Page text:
A Question About Content

It’s Labor Day here in the US and I’ve been enjoying my long weekend. That means there isn’t a normal post today, but I do have a question and this seemed like a good day to throw it out to the crowd.

We at Cranky Concierge fight some pretty interesting battles with airlines when our clients find themselves in tough situations. I often talk about these things as they happen on Twitter (a href=”http://twitter.com/crankyconcierge”>@crankyflier), but that never tells the full story. For example, we had a doozy on Friday where LAN had a delayed flight, offered to put the person on American, and then failed to actually do it despite assurances that everything was fine. It ended up being a big mess, only saved by American’s willingness to take charge in the situation.

It dawned on me that posts about these situations and how they ended up being resolved might be of interest to the broader audience here on the blog. So, please have your say down below. Would you like to see these kinds of posts? Would you only want to see them if they were additional content on Wednesdays (when I don’t post anyway)? Or do you just not want to see this king of stuff at all?

Would you like to see stories about sticky situations that our Cranky Concierge clients find themselves in?

View Results

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Thanks for chiming in. I’ll be back tomorrow with a regular post.


38 Responses to A Question About Content

  1. Yes, I would like to read that type of content, those kinds of stories are great

  2. Bret,
    Some years back, I was an active reader of Christopher Elliot’s blog. To my memory, when I started reading his columns, it was more general interest, and has since developed into specializing in to what I would call consumer affairs/actions. While these stories do have merit, I have stopped being a regular reader since the basic story repeats itself, and I find the tone of his column to be whiney.
    Thus, i think you would have some good accounts and experiences to relate, but I hope it would not shift the tone or nature of your blog.
    Thanks,
    TF

  3. stan says:

    as long as you label all of those stories ‘sponsored content’ so that we know that it’s just advertising for your other business

    • I think we’ll be fine with just an in text notice in the bottom.

      If you want to be really picky CrankyConcierge sponsors much of Cranky Flier’s content.. Those ads don’t pay for the full site.

  4. MeanMeosh says:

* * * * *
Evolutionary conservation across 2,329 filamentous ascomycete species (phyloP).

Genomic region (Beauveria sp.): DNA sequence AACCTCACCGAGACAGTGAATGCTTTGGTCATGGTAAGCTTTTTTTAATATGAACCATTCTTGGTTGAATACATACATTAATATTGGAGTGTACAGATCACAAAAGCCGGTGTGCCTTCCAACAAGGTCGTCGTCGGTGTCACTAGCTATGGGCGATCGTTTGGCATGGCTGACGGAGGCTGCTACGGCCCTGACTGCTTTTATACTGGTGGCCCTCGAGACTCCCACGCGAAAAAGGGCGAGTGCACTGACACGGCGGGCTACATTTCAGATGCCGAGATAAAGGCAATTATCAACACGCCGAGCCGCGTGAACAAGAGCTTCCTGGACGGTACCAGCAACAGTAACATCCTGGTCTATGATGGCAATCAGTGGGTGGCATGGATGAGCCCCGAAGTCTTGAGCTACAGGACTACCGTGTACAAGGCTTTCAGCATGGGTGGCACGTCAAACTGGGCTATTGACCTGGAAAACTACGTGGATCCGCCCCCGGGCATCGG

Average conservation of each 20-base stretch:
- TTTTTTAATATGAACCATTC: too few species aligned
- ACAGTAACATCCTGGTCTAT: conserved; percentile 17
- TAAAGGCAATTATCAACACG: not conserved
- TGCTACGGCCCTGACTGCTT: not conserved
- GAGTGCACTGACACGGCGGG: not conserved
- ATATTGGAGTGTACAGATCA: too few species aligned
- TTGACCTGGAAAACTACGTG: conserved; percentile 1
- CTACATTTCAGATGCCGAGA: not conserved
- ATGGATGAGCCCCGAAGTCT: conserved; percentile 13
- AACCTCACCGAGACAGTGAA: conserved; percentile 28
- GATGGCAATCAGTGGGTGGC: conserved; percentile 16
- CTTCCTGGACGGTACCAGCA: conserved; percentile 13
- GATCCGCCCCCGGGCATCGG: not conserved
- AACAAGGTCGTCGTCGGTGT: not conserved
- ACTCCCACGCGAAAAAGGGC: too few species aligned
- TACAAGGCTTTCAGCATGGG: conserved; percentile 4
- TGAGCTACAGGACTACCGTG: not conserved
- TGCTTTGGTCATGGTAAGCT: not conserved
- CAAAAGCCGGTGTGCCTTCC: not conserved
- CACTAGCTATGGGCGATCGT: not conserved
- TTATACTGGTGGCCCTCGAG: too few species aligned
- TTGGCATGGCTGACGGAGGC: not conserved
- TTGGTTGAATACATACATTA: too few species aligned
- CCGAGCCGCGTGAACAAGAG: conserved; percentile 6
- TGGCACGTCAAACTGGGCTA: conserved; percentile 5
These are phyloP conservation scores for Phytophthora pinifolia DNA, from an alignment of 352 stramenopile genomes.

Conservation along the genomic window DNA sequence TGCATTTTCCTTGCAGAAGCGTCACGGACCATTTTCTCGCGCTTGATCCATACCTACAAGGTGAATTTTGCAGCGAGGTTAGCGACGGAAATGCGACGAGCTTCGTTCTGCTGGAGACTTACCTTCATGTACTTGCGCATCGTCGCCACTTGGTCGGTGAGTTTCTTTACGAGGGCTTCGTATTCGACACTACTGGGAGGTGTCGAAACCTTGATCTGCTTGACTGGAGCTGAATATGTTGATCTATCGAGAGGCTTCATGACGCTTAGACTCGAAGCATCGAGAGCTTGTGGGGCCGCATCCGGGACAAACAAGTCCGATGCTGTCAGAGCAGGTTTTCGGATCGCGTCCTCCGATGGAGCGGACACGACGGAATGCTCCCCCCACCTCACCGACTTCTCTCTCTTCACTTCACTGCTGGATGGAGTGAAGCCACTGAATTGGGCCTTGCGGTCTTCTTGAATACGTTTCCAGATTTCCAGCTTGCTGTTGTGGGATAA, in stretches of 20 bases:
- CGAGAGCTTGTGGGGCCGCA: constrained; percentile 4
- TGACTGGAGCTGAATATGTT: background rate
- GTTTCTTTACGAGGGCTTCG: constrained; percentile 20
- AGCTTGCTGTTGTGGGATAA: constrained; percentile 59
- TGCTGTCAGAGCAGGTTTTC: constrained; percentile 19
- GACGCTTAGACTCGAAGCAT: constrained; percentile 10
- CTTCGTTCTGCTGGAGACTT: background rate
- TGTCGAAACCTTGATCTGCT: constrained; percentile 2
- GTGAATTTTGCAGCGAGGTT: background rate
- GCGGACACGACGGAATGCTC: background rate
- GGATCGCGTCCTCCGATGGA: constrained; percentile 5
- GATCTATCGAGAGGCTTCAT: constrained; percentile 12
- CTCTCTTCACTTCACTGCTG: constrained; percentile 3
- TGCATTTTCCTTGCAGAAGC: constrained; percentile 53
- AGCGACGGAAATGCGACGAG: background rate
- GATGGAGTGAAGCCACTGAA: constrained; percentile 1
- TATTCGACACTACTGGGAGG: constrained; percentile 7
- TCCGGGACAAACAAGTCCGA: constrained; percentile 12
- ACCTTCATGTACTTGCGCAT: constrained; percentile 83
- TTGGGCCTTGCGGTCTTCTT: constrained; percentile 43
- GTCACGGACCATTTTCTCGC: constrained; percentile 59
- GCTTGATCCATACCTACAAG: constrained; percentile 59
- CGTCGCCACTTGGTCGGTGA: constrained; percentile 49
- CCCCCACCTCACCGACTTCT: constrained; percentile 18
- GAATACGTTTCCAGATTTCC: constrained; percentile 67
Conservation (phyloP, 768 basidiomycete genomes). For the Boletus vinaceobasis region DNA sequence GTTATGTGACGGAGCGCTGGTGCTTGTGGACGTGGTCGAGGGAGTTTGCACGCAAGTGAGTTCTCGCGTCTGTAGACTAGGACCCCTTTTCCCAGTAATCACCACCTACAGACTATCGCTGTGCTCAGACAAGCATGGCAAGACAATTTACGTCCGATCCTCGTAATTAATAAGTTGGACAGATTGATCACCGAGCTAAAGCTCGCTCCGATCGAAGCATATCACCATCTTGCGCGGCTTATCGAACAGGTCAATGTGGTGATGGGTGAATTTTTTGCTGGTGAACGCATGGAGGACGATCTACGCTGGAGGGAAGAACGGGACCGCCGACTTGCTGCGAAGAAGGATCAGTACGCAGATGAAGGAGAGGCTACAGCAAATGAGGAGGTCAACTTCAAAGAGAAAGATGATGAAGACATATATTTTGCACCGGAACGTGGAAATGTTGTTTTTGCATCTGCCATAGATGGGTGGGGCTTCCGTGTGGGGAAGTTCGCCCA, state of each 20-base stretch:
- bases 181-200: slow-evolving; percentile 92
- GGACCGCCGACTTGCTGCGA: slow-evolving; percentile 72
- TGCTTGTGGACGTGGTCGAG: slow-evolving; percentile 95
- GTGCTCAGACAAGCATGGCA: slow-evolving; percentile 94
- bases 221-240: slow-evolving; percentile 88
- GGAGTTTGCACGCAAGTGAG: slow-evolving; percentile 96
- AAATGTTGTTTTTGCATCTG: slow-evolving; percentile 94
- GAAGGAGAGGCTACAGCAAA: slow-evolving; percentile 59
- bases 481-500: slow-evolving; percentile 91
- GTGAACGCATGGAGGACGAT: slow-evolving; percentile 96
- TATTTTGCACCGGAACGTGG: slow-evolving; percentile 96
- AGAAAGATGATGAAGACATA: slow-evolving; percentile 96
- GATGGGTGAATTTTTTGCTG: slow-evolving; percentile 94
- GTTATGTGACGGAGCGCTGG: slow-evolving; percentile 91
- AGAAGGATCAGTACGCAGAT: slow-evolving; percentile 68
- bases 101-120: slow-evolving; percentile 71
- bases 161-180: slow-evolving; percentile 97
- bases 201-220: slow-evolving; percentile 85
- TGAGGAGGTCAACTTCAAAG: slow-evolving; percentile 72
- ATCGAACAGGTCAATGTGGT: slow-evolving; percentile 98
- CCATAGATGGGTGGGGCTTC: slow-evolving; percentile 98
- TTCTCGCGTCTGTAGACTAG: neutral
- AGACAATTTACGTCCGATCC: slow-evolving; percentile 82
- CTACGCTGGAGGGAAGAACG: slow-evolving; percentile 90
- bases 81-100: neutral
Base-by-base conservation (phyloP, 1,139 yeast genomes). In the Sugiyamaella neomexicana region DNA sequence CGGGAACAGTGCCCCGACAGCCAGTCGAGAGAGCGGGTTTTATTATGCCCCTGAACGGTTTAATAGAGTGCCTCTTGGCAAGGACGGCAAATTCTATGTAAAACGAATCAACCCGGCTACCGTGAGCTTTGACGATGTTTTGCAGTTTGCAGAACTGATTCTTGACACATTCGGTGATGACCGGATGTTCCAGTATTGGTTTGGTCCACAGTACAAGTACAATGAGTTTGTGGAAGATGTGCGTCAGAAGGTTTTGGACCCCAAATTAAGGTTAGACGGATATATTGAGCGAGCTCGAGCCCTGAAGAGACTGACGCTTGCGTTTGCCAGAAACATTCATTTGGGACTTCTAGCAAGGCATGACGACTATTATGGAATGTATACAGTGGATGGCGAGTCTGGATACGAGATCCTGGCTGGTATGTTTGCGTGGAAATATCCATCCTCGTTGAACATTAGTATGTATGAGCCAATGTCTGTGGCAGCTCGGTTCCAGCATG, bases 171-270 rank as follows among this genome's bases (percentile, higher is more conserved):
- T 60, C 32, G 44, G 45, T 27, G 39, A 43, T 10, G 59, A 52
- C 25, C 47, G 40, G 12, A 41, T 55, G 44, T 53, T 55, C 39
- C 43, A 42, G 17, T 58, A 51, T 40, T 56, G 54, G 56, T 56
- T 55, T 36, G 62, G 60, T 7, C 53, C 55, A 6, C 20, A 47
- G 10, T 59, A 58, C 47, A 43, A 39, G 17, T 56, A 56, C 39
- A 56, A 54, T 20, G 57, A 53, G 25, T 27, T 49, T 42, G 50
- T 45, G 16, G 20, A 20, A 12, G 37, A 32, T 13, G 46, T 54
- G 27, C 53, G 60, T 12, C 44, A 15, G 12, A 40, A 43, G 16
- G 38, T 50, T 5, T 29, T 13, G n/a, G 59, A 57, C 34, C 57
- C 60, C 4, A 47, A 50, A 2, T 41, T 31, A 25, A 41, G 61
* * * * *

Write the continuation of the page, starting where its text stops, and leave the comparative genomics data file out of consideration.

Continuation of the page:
I’d take it a step further. I’d enjoy hearing about some of your more vexing cases that DIDN’T work out so well, either.

  5. Joe says:

    Would love to hear about both the successes and failures in getting problems resolved. We can all learn from both. And I am not really concerned whether or not you put in a disclaimed that it is “advertising for your other business, as that is irrelevant to the resolution or non-resolution of any problems you describe.

    • SKD says:

      Well said. I agree fully. Not concerned about whether there is a diclaimer or not; would appreciate hearing about both – successful resolutions and not-so-successful resolutions.

  6. Chicago Chris says:

    I’d always support reading more Cranky, but it’s understandable if you don’t have the time. I think it would make an interesting discussion and would broaden the reader base. –That said I’m more interested in your normal topics, until of course I get stuck somewhere.

  7. RICH says:

    I noticed nothing mentioned about last weeks Melt down at United.
    4th time since March 1st that the entire United network went
    down and back up server failed. On Tuesday Aug 28th
    entire system was down… Flights were delayed 2.5 to 4 hrs
    before system was working again. Crews had to hand
    calculate Baggage passenger weight vs fuel ratio. Crews had to hand
    check who passengers were on the flight. Billions in revenue, but
    nothing for a new upgraded computer system or reliable back up system.

  8. JayB says:

    I, and I’ll bet most readers of your blog, are interested in most anything you come up with.

    Have no fear, if we find something petty, boring or otherwise uniteresting, we’ll let you know.

  9. These stories can be good because it can show not everything is simple in the airline world and people can learn from the events that happen to others.

    Just because someone said they did something, don’t assume they did. Readers may learn to call back and check, recheck, and recheck again. Also readers could learn about other avenues they can take due a problem.

    Brett a future story that would be good is are there more problems in an e-ticket era then in the paper ticket era. LAN could have done what they said but the electronic data may never have reached American. If LAN had issued a paper ticket as in days gone by, the passenger would have something to take and show AA in person that they were on a flight. How much electronic data is getting lost in this eticket world?

  10. Stardust says:

    Am interested in hearing not only of the problem but also how it was resolved…..

  11. Steve says:

    I like all your content – even the controversial. And I don’t need to know the origin of your “problem” stories; we all know what your “other” job is and understand that’s part of what gives you the fodder with which you entertain us. Keep on keepin’ on.

  12. Tori says:

    The poll won’t let me vote, but I would like to read such posts.

  13. Paul says: